"At that time he was still managing, a great figure in the game.

"The young man came round to say he'd got a letter from Alex and when he opened the package there was a shirt from Ryan Giggs too.

"He took the time to write to that boy and gave him a strip, it made a huge difference to his life and his confidence.

"So the book in that way is also about humanity and connecting with people.

"Being a minister, the first day at Cowdenbeath I told the congregation that we were going for promotion.

"There were all these old ladies who had probably never seen a ball kicked in their life, but in time they'd come up to me after a service and invariably say 'I'm sorry Cowdenbeath got beat yesterday'."

Asked about the book's popularity, he said: "The main football books at that time were mostly ghost written, by and large the big-time players never wrote a word themselves.

"So for a start it was a change from the usual football book, that drew people to it.

"It was great fun to do it but for me it was also very important to have that realism.

"It's still off the wall and bizarre and it became a cult classic, which I'm really chuffed about.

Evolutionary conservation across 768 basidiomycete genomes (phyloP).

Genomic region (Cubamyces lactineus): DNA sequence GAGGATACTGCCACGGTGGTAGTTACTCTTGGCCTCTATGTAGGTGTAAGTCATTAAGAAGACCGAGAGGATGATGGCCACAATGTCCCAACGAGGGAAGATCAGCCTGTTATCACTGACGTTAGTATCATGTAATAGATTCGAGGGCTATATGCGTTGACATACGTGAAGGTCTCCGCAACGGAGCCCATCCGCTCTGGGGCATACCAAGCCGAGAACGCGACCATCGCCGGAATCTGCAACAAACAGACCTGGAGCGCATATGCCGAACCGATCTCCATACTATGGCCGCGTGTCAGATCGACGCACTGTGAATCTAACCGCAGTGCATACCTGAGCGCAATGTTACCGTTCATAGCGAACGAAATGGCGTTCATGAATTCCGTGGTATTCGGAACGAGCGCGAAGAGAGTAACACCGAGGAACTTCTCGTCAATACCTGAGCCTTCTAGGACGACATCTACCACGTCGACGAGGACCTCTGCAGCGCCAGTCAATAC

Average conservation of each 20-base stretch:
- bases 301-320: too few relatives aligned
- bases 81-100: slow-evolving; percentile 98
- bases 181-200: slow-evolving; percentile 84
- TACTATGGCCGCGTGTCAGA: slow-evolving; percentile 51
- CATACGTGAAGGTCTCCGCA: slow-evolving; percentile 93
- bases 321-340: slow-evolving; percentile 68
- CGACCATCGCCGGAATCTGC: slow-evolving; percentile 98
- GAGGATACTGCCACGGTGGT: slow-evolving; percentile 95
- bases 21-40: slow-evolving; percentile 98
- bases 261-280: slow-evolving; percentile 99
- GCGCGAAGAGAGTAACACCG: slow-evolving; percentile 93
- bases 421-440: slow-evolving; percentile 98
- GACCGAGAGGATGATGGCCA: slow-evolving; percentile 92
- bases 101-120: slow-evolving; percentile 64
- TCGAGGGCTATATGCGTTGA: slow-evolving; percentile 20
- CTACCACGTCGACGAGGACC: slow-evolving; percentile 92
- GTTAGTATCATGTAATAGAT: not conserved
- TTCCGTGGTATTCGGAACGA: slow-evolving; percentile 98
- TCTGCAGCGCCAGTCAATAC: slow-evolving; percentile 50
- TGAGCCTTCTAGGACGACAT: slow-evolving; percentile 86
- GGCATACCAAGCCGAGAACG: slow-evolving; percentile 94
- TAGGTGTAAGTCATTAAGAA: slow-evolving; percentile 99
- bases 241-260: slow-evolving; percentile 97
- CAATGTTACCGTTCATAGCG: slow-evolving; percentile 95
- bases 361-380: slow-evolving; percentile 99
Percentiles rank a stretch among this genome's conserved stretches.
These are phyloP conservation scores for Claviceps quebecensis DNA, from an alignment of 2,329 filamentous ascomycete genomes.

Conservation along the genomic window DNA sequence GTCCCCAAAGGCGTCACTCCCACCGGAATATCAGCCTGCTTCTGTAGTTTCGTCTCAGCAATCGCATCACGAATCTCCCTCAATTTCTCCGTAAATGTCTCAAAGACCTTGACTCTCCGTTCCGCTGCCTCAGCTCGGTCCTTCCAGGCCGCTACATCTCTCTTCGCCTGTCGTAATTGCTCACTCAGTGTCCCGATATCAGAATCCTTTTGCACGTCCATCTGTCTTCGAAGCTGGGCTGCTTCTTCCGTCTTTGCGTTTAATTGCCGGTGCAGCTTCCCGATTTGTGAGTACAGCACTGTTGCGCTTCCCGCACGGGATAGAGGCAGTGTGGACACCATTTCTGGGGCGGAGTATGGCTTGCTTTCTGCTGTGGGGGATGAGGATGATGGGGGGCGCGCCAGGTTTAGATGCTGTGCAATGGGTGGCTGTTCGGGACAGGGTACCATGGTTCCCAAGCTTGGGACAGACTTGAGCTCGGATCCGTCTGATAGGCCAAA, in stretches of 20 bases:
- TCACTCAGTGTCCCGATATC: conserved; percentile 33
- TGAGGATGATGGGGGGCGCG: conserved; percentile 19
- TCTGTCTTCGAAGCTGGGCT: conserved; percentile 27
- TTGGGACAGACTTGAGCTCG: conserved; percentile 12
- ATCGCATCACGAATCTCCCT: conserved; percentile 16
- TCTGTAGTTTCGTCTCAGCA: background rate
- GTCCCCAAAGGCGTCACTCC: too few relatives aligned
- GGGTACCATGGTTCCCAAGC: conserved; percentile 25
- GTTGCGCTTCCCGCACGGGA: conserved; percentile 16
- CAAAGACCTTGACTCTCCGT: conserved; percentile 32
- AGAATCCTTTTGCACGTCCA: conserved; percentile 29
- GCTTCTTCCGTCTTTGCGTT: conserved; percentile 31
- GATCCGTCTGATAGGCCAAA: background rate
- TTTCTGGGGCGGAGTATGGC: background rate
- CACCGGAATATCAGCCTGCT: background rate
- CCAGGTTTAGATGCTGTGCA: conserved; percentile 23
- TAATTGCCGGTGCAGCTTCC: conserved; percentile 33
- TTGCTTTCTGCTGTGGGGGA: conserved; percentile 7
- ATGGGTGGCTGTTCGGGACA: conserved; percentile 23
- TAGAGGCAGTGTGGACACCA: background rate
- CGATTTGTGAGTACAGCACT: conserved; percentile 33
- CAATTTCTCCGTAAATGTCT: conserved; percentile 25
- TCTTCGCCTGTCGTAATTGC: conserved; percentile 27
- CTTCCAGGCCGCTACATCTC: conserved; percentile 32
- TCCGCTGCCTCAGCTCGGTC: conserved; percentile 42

"I never expected it to be some kind of hit like that."

He continued: "Fever Pitch (by Nick Hornby) came out around the same time and it was a brilliant book but it was still about a big club, Arsenal, whereas Black Diamonds was such a different kind of experience that people really liked it.

"The former chairman, Gordon McDougall, used to tell me people would travel up from the south of England, during the week when there wasn't even a game on, to just stand on the terraces of Cowdenbeath and inhale the atmosphere.

"It was astonishing."

Although he's now living around 300 miles away, Ron's heart is still with the Blue Brazil and he said: "I've got a season ticket. Living in Orkney I can't come to all the games but my son lives in Balerno, we go when I visit him, and he's set it up so I could watch the matches online.

"There's nothing like watching on the terracing though.

"It's a promising start with some of the signings, they're not going to be gold-plated players at this level but when the whistle blows these young guys will be doing their best, and that's all you can ask.

"The main thing is not to go down, to get relegated and be in that neverland. We have to remain alive and I think we'll do that.

"But I have been wrong before ..."